Last night we heard a fantastic concert featuring two very different groups from East Africa - Mombasa Party, from "Kenya Mombasa" (as the band said), and the Royal Drummers of Burundi (pictured above).
Mombasa Party opened the show. A small ensemble featuring a harmonium, a bass guitar, a guy playing the bongos, and a singer, Mombasa Party played songs in the Taarab style. I haven't been able to learn much about Taarab - it seems to be an East African fusion of indigenous music with influences from Arabia and Europe. Some of the songs were decidedly African in flavor; others were reminiscent of Spanish tunes - it was a very diverse set, yet clearly united by a common style. Their last song included as a refrain the phrase "hakuna matata," which I first heard in the eponymous song in Disney's The Lion King. It is a Swahili phrase, sometimes translated as "no worries." Their set had a lot of energy and was completely fun.
When Mombasa Party finished their set, a dozen strong men clad in outfits reminiscent of togas suddenly appeared on the stage and took their places behind large drums that were arrayed on the stage. These were the Royal Drummers of Burundi. When they started playing, the sound and the sight were awesome. They wielded long thick mallets and hit the drums harder than I've ever seen drums hit, in perfect unison. The wave-like effect of their mallets arcing up through the air and slamming down on the drumheads was awesome.
The Drummers of Burundi gave us only a taste of what they had to offer, and then took their drums off the stage for the intermission. At the start of the second half, they came back out on the stage beating their drums which they carried on their heads. These are not small, delicate drums. They were enormous hollowed-out tree trunks, standing 3-4 feet in height. Stretched over the tops were untanned animal hides, held in place by a ring of thick, wooden pegs. The drummers carried these on to the stage and set them down to continue their show.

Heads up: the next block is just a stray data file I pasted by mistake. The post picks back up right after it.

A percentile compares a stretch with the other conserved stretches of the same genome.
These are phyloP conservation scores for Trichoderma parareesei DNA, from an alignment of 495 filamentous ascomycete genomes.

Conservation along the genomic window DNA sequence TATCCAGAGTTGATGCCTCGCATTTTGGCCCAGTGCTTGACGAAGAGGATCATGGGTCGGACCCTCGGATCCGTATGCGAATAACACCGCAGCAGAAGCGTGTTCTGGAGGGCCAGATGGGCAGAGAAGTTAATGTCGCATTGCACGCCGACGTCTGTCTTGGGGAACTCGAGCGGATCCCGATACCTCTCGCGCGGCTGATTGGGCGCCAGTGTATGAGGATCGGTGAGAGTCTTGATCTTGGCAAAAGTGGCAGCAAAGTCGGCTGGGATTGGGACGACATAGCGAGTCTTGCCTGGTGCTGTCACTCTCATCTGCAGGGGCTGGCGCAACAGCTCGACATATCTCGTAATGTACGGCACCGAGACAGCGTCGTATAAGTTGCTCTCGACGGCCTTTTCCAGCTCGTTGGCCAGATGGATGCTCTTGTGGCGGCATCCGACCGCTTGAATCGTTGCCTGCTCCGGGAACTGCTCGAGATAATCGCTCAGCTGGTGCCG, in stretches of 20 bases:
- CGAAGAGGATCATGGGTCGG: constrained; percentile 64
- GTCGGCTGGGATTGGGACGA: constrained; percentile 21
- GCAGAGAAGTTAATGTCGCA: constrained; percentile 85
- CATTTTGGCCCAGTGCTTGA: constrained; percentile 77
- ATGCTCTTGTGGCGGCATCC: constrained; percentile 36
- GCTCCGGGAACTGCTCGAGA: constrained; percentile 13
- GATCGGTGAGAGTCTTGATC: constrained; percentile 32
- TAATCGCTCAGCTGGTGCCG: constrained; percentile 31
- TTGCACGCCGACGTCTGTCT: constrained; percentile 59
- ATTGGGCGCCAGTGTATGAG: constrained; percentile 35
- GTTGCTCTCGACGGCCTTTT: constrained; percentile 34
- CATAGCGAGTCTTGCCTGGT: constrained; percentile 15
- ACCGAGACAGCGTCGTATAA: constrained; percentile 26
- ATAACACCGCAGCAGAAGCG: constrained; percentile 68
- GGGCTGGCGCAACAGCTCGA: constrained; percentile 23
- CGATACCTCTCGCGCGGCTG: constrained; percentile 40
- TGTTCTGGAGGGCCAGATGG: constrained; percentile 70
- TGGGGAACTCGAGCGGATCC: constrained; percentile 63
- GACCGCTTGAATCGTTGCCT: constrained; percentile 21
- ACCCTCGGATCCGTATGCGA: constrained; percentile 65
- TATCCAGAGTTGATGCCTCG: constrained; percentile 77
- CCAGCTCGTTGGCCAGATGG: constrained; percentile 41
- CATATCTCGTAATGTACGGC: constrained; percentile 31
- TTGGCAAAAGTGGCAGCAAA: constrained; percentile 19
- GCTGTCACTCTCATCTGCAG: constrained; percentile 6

Their rhythms were not complex, but they were driving and tight and loud. And instead of drum solos, they performed dance solos. There were more musicians than drums, so at any time there were anywhere from one to three men dancing energetically in front of the ensemble (and sometimes one having a rest in the wings!), in the incredibly athletic African style that featured lots of jumps, kicks, and high steps. It was an awesome experience. I felt that the ceremonial origins of the drumming were palpable; despite the unreal decibel level, the rhythms were still trance-inducing.
Mombasa Party and the Royal Drummers of Burundi are touring together and I think there are still a number of dates left. If you get a chance, I highly recommend that you see them.